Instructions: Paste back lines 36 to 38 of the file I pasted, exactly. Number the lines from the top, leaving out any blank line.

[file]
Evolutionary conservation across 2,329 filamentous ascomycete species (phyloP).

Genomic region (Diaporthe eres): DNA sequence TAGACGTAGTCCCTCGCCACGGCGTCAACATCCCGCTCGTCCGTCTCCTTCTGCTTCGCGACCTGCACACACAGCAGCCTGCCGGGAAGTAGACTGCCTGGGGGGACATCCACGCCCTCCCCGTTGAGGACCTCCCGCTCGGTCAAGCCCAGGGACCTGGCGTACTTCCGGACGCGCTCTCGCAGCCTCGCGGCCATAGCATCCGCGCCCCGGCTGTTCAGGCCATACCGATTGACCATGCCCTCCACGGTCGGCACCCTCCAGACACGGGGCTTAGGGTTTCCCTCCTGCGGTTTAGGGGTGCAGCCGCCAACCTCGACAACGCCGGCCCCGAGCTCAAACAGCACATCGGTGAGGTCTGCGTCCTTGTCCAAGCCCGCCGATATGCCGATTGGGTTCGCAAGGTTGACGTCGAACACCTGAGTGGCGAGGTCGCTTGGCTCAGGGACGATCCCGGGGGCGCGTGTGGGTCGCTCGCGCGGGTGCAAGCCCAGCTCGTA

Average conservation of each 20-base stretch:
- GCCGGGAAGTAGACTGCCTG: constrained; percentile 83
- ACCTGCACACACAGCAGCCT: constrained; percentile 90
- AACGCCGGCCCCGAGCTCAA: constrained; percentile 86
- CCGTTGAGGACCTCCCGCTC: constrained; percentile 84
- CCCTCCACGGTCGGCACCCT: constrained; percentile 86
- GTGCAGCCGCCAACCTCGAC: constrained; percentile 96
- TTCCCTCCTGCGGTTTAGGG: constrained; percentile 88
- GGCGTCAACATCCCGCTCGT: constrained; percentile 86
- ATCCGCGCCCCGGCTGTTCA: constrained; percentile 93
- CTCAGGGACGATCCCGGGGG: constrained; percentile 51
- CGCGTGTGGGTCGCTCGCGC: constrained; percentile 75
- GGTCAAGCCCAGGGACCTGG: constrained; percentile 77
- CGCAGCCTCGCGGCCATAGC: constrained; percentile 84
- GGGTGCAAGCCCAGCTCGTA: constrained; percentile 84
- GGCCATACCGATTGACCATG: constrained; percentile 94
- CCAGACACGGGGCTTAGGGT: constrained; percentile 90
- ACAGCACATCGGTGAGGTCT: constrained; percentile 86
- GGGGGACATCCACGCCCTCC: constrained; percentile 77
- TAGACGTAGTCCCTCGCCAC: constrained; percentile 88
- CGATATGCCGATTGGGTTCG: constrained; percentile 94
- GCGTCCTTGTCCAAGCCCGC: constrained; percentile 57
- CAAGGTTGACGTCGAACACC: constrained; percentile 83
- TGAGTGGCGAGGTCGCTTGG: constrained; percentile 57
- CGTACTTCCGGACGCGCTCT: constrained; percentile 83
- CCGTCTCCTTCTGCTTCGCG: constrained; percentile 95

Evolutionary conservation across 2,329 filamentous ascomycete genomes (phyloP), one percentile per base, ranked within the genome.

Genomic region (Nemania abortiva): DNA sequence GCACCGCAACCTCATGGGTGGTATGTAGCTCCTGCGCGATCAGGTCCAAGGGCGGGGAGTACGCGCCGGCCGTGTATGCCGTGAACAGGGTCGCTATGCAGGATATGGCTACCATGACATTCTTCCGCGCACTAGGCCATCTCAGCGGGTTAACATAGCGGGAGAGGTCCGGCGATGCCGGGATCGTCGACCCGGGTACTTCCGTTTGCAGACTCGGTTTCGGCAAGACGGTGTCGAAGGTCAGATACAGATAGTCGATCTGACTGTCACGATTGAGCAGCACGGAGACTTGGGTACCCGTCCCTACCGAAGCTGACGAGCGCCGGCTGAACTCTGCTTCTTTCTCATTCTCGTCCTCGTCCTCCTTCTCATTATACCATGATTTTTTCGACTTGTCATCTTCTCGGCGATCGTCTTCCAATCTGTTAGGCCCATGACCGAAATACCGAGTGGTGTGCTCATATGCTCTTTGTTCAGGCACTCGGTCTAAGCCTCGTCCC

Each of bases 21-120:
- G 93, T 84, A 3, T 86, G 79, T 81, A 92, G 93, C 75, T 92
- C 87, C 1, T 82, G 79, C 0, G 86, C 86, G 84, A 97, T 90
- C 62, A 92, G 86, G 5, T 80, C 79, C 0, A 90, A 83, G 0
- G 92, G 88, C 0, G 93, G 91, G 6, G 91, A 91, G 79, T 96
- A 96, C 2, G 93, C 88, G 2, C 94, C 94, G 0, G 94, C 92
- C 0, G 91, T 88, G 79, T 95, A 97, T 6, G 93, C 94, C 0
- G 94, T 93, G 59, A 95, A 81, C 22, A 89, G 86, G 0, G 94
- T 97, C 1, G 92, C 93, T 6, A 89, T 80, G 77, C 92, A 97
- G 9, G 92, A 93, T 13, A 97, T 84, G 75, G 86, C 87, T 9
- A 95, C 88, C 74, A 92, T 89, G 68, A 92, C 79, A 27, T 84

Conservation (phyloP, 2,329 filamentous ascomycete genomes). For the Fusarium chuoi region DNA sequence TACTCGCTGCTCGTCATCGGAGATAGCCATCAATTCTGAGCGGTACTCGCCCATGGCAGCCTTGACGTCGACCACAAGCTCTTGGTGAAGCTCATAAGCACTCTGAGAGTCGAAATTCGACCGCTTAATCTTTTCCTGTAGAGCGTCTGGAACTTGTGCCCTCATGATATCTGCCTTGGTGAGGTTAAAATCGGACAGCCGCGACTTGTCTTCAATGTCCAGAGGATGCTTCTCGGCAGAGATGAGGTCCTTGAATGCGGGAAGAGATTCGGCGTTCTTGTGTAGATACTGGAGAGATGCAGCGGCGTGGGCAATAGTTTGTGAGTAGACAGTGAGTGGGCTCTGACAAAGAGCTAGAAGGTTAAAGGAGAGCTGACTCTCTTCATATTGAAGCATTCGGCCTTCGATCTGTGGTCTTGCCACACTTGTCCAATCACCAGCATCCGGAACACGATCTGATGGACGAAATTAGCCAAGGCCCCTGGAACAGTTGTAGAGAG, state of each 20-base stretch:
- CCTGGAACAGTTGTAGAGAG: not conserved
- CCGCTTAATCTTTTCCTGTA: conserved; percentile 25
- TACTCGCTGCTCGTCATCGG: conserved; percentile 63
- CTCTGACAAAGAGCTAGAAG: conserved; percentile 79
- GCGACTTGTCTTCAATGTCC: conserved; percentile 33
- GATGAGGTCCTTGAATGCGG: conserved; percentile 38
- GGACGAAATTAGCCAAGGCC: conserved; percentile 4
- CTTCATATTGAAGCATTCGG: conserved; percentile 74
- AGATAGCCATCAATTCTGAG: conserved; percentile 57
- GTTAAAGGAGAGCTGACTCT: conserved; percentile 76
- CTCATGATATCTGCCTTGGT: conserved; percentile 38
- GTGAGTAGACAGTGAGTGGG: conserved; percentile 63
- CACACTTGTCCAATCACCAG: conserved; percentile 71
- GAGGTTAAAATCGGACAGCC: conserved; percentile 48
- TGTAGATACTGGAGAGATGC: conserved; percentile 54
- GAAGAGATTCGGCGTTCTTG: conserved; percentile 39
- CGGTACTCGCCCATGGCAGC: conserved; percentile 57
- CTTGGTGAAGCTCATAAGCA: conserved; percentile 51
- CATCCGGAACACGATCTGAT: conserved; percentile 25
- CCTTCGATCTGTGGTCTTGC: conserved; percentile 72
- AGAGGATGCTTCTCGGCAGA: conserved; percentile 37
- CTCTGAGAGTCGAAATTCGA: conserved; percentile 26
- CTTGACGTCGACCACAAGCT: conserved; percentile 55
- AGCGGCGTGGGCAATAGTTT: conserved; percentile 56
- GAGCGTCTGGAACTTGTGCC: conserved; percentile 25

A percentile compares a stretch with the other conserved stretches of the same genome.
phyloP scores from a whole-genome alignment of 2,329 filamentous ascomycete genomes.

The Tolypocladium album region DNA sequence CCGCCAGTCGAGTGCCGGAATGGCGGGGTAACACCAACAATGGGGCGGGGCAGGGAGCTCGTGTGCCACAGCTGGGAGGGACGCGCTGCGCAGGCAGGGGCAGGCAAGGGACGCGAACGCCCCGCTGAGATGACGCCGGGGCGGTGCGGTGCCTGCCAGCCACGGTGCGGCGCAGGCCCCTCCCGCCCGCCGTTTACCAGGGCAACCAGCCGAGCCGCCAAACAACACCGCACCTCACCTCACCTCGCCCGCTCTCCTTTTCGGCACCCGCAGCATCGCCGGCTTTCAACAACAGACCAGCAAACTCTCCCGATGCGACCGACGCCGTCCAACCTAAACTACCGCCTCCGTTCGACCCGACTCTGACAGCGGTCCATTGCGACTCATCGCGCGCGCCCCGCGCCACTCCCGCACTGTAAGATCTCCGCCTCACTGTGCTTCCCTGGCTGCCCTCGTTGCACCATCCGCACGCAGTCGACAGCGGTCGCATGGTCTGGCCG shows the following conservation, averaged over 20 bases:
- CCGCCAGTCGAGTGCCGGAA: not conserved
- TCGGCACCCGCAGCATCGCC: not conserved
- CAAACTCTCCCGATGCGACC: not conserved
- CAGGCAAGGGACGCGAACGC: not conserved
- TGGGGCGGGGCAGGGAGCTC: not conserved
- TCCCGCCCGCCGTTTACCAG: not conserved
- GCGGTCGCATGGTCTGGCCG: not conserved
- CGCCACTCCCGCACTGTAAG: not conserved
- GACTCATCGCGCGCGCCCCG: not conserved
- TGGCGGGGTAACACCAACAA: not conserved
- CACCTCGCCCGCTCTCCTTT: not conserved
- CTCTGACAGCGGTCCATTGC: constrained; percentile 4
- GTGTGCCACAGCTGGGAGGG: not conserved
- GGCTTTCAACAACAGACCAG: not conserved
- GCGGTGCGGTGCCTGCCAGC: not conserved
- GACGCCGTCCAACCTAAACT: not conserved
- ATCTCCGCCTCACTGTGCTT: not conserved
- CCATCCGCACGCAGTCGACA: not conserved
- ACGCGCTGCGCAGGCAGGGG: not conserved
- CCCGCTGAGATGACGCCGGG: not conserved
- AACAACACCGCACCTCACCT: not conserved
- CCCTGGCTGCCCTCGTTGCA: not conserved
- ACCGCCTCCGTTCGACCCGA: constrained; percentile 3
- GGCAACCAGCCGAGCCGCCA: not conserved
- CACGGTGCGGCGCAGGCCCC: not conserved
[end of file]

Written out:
- A 96, C 2, G 93, C 88, G 2, C 94, C 94, G 0, G 94, C 92
- C 0, G 91, T 88, G 79, T 95, A 97, T 6, G 93, C 94, C 0
- G 94, T 93, G 59, A 95, A 81, C 22, A 89, G 86, G 0, G 94